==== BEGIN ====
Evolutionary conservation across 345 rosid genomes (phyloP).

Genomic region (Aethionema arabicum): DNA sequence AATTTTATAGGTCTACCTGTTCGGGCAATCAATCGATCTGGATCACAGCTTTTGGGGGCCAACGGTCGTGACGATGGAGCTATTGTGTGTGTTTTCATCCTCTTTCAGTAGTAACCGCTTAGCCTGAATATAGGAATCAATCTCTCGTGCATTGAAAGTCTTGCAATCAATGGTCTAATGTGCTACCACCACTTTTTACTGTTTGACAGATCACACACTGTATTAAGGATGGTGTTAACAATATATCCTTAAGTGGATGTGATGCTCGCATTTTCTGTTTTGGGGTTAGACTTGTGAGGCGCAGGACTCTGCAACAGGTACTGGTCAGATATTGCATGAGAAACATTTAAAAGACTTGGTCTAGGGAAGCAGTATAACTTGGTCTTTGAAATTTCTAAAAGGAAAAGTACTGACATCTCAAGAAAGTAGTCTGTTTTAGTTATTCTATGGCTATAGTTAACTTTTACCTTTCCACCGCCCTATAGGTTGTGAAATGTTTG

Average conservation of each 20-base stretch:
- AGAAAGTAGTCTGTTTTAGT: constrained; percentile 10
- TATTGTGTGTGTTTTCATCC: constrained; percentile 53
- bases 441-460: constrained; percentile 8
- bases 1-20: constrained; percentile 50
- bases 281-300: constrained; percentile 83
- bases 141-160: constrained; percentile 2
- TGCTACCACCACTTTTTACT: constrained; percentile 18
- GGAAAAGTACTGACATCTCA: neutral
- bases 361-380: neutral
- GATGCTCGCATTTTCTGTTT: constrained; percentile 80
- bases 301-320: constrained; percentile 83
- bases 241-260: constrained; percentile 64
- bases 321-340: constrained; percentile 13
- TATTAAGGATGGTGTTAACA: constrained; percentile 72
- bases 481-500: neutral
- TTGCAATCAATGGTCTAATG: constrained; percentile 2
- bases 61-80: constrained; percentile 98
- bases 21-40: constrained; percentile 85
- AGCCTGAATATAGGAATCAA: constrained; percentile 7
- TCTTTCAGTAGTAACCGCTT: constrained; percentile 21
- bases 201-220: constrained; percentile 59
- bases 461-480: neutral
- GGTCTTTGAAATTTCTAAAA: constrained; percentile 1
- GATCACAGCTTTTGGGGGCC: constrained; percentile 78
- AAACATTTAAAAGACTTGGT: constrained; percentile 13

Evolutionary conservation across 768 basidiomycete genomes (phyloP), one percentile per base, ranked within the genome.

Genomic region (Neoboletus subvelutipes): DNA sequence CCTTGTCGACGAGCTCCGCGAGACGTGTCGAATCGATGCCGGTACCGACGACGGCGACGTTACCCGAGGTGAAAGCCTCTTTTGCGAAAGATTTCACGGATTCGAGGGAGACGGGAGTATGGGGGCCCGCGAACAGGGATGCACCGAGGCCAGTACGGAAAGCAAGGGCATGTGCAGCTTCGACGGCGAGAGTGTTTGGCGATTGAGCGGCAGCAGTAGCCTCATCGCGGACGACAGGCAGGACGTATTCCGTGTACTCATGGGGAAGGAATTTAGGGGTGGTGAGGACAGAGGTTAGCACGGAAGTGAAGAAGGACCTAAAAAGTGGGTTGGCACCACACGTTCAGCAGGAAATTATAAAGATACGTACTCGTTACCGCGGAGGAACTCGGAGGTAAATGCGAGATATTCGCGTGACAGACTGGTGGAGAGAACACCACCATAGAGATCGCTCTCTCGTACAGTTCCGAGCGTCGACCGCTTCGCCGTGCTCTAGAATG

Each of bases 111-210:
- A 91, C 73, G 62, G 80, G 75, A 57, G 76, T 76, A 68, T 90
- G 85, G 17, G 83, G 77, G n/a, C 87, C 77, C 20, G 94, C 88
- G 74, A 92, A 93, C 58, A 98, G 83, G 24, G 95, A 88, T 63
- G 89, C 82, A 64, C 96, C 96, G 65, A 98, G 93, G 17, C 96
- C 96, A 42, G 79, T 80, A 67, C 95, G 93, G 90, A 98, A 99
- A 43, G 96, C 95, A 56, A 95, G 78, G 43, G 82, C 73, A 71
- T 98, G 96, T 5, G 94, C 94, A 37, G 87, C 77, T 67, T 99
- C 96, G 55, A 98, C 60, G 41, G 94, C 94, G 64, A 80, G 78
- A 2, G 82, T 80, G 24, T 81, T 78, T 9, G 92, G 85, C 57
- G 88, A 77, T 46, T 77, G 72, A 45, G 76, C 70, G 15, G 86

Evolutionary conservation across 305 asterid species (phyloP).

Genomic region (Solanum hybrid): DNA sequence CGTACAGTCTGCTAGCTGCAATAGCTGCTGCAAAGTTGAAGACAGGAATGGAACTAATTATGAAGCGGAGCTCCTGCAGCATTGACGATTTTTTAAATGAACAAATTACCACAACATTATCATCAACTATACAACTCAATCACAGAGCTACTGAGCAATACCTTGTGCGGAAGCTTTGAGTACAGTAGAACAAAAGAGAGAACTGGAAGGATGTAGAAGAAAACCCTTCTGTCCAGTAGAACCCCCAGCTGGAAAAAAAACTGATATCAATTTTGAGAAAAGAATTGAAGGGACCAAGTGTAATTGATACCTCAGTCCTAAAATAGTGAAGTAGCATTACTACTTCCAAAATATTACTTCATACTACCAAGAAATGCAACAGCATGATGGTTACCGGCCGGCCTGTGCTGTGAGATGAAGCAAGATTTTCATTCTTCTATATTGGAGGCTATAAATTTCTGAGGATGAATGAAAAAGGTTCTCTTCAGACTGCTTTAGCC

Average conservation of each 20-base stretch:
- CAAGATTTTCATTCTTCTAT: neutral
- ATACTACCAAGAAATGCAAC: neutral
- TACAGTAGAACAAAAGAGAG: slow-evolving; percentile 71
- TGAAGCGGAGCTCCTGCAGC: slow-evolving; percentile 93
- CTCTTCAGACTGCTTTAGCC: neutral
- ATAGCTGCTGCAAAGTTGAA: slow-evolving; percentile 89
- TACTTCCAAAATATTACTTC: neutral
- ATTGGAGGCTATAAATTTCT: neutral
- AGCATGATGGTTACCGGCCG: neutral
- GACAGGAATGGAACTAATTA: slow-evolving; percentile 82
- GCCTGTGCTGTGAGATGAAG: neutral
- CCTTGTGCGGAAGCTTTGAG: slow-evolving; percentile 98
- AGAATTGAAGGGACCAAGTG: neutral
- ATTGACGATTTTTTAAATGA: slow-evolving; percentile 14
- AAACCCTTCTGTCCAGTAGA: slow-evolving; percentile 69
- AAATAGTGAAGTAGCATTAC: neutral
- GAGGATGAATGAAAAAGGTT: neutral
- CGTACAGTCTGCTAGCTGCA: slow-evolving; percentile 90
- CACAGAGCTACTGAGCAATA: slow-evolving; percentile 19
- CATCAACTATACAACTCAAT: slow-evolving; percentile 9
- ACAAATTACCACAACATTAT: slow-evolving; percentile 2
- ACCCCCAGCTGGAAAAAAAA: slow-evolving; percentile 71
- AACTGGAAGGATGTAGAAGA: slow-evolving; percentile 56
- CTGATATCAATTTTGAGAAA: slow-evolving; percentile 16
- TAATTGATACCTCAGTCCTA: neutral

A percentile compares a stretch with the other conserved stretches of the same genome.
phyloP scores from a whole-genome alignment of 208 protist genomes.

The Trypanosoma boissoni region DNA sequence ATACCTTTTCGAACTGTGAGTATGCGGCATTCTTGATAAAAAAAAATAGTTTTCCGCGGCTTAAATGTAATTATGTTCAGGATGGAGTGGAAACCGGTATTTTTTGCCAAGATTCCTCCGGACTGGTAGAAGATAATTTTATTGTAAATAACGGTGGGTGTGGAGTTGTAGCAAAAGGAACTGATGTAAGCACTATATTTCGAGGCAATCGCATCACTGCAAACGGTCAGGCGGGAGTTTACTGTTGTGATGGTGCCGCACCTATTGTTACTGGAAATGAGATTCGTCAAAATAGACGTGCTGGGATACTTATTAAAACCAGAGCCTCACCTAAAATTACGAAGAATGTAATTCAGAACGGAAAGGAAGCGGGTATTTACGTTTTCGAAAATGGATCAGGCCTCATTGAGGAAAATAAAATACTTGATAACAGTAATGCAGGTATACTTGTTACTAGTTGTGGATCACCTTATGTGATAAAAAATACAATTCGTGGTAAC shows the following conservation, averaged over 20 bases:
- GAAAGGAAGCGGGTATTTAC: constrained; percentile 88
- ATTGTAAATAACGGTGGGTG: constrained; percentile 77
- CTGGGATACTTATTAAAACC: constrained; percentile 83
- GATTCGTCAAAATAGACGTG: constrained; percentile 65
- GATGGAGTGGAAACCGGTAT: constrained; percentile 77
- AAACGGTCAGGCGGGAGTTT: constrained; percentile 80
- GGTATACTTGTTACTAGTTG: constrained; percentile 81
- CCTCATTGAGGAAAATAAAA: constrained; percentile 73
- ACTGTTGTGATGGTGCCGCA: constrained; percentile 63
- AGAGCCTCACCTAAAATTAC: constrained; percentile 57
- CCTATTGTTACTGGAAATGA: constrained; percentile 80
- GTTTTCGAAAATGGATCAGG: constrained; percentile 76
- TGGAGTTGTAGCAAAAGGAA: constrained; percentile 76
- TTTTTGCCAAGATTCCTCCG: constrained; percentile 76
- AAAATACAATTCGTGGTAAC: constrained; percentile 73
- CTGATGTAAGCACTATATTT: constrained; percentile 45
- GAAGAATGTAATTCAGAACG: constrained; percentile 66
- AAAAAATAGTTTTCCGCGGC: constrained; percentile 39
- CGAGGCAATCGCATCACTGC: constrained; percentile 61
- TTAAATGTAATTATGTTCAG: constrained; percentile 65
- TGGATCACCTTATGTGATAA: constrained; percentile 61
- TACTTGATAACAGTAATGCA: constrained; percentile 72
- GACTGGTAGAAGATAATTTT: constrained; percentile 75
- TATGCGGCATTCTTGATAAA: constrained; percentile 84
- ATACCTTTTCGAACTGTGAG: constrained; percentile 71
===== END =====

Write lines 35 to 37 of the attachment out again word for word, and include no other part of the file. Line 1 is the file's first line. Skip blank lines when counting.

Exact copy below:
- G 89, C 82, A 64, C 96, C 96, G 65, A 98, G 93, G 17, C 96
- C 96, A 42, G 79, T 80, A 67, C 95, G 93, G 90, A 98, A 99
- A 43, G 96, C 95, A 56, A 95, G 78, G 43, G 82, C 73, A 71